|Publication number||US7087528 B2|
|Application number||US 10/649,472|
|Publication date||Aug 8, 2006|
|Filing date||Aug 27, 2003|
|Priority date||Oct 18, 2001|
|Also published as||US6638866, US20040048478|
|Publication number||10649472, 649472, US 7087528 B2, US 7087528B2, US-B2-7087528, US7087528 B2, US7087528B2|
|Inventors||Juing-Yi Cheng, Kevin Su|
|Original Assignee||Taiwan Semiconductor Manufacturing Co., Ltd.|
|Export Citation||BiBTeX, EndNote, RefMan|
|Patent Citations (14), Referenced by (3), Classifications (15), Legal Events (2)|
|External Links: USPTO, USPTO Assignment, Espacenet|
This is a divisional of patent application Ser. No. 09/981,436, filing date Oct. 18, 2001 now U.S. Pat. No. 6,638,866, entitled A Novel Chemical-Mechanical Polishing (CMP) Process For Shallow Trench Isolation, assigned to the same assignee as the present application.
(1) Field of the Invention
The invention relates to a method of forming shallow trench isolation in the fabrication of integrated circuits, and more particularly, to a method of forming planarized shallow trench isolation in the fabrication of integrated circuits.
(2) Description of the Prior Art
Shallow trench isolation (STI) is desirable for improved planarity over other isolation techniques. Chemical-mechanical polishing (CMP) processes are key to forming STI regions. However, a reverse mask is often needed to form STI due to low CMP selectivity for oxide to nitride and the dishing effect at wide field regions. Therefore, to overcome these problems, a slurry having a high selectivity of oxide to nitride and high planarity is needed. Furthermore, a high selectivity CMP process can induce macro or micro-scratches. Thus, reducing scratches is also an important topic. Another issue for STI CMP is pattern density effect. This will result in a large variation in trench oxide thickness after CMP which leads to difficulties in controlling polysilicon photolithography and etching. It is desired to find a process to resolve all of these critical issues.
U.S. Pat. No. 6,043,133 to Jang et al shows a CMP STI process with reverse mask. U.S. Pat. No. 6,107,159 to Chuang, U.S. Pat. No. 5,837,612 to Ajuria, U.S. Pat. No. 5,950,093 to Wei, and U.S. Pat. No. 5,889,335 to Kuroi et al show other STI processes.
A principal object of the present invention is to provide an effective and very manufacturable method of forming shallow trench isolation device in the fabrication of an integrated circuit.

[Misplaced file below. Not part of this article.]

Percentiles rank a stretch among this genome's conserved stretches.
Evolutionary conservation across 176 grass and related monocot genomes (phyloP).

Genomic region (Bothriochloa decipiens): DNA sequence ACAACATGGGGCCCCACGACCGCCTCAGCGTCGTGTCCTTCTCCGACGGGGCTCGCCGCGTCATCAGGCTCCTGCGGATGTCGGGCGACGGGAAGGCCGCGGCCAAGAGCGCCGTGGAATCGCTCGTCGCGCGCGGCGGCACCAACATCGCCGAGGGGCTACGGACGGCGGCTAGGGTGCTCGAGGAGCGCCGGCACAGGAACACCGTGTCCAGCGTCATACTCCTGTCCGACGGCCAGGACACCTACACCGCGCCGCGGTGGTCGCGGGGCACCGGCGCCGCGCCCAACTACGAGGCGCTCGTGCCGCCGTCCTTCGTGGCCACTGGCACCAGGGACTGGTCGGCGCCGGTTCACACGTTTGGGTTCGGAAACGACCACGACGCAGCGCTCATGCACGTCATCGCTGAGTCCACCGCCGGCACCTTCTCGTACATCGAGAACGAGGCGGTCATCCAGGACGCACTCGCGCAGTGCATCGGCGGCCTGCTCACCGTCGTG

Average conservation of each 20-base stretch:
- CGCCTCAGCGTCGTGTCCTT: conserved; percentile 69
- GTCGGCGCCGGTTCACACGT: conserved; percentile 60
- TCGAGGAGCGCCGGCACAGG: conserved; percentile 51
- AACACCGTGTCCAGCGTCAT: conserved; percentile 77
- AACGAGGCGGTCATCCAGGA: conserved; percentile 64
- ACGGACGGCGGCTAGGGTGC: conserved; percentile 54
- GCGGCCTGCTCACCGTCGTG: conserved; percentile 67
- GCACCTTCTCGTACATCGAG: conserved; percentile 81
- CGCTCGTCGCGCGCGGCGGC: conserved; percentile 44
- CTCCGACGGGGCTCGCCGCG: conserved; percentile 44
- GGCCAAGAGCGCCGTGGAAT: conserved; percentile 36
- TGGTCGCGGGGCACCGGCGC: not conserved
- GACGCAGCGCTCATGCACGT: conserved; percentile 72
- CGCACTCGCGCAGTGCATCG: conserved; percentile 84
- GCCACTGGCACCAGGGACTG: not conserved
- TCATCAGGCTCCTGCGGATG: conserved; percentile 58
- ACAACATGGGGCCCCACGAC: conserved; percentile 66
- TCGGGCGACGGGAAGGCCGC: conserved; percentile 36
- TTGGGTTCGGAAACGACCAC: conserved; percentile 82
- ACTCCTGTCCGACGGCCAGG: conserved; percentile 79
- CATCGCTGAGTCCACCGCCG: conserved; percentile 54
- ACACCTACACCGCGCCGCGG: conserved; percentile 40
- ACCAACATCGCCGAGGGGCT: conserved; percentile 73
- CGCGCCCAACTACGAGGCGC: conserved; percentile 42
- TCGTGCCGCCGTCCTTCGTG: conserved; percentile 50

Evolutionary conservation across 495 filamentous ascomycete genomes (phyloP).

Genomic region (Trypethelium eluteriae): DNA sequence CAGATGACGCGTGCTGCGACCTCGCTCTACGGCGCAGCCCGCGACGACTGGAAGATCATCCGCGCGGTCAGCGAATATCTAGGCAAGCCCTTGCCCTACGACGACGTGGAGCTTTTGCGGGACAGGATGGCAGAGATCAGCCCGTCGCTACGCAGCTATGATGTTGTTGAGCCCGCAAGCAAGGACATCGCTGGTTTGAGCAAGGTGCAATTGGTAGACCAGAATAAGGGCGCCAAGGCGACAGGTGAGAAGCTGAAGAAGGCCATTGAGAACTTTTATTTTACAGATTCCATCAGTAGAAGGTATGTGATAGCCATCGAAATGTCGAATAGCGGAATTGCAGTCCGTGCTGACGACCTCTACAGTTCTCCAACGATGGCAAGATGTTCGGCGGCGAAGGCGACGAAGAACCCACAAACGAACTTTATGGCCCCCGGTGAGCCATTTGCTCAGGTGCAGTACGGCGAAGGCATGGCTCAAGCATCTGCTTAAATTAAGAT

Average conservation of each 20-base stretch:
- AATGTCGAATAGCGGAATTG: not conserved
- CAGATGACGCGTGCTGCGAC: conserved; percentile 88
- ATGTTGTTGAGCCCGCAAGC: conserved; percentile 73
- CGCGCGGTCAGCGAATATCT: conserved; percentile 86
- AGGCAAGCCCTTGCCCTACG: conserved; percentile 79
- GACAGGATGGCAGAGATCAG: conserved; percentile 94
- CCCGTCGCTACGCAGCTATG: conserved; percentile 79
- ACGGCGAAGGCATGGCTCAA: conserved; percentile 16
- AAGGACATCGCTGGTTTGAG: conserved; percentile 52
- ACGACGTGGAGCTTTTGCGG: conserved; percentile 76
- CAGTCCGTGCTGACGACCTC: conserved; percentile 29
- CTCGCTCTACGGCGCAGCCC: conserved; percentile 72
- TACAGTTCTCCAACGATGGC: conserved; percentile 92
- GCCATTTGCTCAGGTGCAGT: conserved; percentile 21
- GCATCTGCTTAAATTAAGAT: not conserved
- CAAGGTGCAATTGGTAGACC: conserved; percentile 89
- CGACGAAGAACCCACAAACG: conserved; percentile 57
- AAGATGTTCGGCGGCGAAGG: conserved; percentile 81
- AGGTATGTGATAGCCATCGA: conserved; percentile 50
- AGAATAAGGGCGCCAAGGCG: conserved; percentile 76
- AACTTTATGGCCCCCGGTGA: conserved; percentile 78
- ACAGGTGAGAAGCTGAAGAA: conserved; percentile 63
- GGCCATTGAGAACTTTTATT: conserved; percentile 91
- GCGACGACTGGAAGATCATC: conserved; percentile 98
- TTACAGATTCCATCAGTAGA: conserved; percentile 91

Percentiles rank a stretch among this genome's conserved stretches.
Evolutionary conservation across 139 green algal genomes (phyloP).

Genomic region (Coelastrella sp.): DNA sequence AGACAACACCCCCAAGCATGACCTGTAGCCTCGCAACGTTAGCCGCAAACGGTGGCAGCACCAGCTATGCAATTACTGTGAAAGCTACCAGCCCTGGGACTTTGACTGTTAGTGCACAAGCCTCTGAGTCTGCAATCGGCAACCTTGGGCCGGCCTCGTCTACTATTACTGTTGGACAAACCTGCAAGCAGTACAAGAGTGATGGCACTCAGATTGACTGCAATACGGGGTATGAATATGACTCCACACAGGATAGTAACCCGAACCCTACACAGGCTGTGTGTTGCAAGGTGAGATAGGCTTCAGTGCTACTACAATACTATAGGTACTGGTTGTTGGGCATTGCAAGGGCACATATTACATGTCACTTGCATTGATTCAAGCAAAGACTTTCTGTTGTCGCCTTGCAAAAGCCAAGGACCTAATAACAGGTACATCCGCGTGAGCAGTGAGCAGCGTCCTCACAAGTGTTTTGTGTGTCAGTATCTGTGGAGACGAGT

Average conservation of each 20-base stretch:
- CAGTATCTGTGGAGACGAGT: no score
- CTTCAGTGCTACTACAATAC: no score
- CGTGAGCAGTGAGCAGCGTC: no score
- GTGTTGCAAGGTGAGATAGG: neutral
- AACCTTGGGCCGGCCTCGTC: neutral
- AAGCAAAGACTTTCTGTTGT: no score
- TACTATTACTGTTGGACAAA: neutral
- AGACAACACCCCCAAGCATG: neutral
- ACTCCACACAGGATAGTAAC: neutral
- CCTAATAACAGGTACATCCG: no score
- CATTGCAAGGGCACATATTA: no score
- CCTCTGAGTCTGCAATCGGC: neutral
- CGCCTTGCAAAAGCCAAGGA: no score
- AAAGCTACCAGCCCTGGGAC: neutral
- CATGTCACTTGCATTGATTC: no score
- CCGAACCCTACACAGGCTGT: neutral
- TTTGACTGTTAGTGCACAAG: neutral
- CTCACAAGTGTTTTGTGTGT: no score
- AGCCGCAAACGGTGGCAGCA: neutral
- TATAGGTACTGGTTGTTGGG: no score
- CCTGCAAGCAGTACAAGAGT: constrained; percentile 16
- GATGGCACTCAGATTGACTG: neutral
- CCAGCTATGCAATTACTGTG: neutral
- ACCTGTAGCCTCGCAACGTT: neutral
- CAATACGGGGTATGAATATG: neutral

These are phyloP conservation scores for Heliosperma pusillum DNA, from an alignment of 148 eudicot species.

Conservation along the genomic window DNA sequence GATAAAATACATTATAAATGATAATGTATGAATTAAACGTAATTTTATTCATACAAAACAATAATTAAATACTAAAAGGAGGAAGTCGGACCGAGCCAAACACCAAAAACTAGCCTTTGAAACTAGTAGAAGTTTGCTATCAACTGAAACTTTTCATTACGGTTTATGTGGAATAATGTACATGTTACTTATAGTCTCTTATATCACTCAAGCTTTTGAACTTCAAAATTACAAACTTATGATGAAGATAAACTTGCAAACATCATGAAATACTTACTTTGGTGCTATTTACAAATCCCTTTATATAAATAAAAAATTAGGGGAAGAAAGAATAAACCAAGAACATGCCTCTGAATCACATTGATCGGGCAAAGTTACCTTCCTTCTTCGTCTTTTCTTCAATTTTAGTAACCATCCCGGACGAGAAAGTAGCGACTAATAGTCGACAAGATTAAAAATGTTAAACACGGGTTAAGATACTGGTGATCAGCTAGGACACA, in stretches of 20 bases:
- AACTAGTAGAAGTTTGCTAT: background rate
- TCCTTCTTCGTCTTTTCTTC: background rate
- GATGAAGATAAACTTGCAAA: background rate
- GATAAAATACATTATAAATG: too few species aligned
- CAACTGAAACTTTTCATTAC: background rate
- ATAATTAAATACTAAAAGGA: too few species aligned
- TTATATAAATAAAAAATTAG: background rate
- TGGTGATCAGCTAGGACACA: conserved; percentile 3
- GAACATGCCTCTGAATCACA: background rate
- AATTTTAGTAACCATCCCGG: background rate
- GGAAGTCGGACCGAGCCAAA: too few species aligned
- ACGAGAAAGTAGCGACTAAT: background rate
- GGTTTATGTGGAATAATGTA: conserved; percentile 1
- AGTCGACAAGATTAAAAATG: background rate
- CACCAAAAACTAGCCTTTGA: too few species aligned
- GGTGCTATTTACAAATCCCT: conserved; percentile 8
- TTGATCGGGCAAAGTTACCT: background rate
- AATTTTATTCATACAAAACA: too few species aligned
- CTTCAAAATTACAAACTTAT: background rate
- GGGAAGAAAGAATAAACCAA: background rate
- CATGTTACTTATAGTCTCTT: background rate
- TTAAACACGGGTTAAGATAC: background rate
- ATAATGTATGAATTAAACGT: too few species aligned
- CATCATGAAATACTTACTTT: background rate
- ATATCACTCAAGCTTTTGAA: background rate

Another object of the present invention is to provide an effective and very manufacturable method of forming shallow trench isolation using chemical mechanical polishing (CMP) wherein a low pattern-density effect is achieved.
Another object of the present invention is to form shallow trench isolation using CMP wherein there is minimal trench oxide thickness variation.
A further object of the invention is to form shallow trench isolation using CMP to achieve direct and low-defect CMP process.
A still further object is to form shallow trench isolation using CMP wherein subsequent polysilicon photolithography and etching difficulties are minimized.
In accordance with the objects of this invention a new method of forming shallow trench isolation using CMP is achieved. A pad oxide layer is grown overlying a silicon semiconductor substrate. A polysilicon layer is deposited overlying the pad oxide layer. A nitride layer is deposited overlying the polysilicon layer. Trenches are etched through the nitride layer, polysilicon layer, and pad oxide layer into the silicon semiconductor substrate. The trenches are filled with an oxide layer wherein the oxide layer extends above a top surface of the nitride layer. In one alternative, a silicon oxynitride layer is deposited overlying the oxide layer. A first polishing is performed to polish away the silicon oxynitride layer and oxide layer using a first slurry having high selectivity of oxide to nitride. A second polishing is performed to polish away the oxide layer using a second slurry having a low selectivity of oxide to nitride and having low-defect properties. The silicon nitride layer is removed, and a third high-selectivity slurry is used to planarize the oxide layer to the polysilicon surface to complete formation of shallow trench isolations. In a second alternative, the oxide layer is etched away except where it overlies the trench areas. Then, a first polishing is performed to polish away the oxide layer using a first slurry having a low selectivity of oxide to nitride and having low-defect properties. The nitride layer is removed and then a second polishing is performed to planarize the oxide layer to the polysilicon layer using a second slurry having high selectivity of oxide to polysilicon to complete formation of shallow trench isolations.